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Microsoft Reveals The Expensive Truth About Consoles

Gamers know that next-gen consoles eat up a lot of energy, but they also cost a good deal of money to produce — maybe even more than anyone knew. Rumors abound that Microsoft might be taking a loss on its new Series X|S consoles, hoping to make up the difference in software. Those rumors have finally been confirmed, thanks to the Epic v. Apple trial proceedings.


The information that Microsoft operates at a loss in terms of consoles is only one revelation among many from the ongoing Epic v. Apple case. However, it's a big one. Now, gamers know for sure that Microsoft doesn't make money on its consoles, and relies on other revenue streams to make up for the loss.

The information came as part of Lori Wright's testimony at the Epic v. Apple trial. As the leader of business development for Xbox, Wright discussed Microsoft's business model in comparison to Epic. According to Protocol, while talking about Xbox revenue, Epic's lawyer Wes Earnhardt asked bluntly, "How much margin does Microsoft earn on the sale on the Xbox consoles?"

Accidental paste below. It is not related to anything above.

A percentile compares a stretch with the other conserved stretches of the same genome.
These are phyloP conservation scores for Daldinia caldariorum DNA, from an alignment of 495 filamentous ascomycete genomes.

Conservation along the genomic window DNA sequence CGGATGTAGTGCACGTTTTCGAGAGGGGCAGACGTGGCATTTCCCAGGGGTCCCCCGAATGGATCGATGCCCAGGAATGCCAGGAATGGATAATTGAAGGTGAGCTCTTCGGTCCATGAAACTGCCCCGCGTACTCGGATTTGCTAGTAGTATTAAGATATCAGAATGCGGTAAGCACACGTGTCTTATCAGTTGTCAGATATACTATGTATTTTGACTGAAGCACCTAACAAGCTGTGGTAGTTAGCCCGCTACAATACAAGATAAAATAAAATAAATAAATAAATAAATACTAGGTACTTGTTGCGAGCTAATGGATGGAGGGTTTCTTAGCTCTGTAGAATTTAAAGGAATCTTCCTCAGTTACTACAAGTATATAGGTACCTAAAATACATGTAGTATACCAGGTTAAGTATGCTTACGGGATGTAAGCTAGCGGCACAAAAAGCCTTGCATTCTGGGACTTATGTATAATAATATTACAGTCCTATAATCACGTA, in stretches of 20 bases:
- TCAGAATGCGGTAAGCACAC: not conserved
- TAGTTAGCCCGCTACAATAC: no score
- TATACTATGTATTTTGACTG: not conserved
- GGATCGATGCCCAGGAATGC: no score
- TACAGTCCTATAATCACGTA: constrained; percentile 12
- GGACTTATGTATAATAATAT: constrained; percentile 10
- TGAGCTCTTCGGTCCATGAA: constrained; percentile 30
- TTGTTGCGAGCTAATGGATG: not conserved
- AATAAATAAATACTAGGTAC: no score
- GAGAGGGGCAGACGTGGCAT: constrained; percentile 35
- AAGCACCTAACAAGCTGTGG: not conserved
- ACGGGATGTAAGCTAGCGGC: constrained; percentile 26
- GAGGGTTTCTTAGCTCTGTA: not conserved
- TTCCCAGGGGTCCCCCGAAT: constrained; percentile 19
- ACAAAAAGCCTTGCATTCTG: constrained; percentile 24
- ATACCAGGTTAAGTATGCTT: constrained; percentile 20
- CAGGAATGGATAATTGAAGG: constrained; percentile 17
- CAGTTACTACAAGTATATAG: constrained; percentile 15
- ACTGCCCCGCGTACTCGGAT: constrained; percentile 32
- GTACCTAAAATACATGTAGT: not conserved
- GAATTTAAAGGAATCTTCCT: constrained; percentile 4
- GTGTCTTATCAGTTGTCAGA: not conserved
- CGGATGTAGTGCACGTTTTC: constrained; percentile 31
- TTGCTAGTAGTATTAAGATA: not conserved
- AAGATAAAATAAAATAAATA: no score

Wright responded, "We don't. We sell the consoles at a loss."


How does Xbox earn profits?

Wright elaborated, explaining that Microsoft has never made a profit on Xbox consoles, and that it has always sought to bolster profits with software and, more importantly, subscription services. Microsoft earns most of its money from services like Xbox Live Gold and Xbox Game Pass


Following a suspicious price increase for Xbox Live Gold earlier this year, and a subsequent backtrack on that price increase, it makes sense to learn that subscription services are used by Xbox to offset the cost of producing consoles. Wright described the low price point of the Xbox console as part of an "end-to-end consumer experience" Microsoft tries to create for its customers.

Earnhardt's line of questioning did have a larger role in the case, even if it did dig into Microsoft's inner workings. Epic's legal team established that console markets differ greatly from the mobile games market. While console markets can bolster profits with subscription services and software, the mobile version of "Fortnite" must split revenue with Apple, giving it a steep cut of profits. Epic's legal team could be able to set up further arguments by establishing a clear view of how other game companies, like Xbox, do business.


There's still much more to come from the Epic v. Apple case, and fans will likely learn more than they ever wanted to know about the business practices of big name games companies.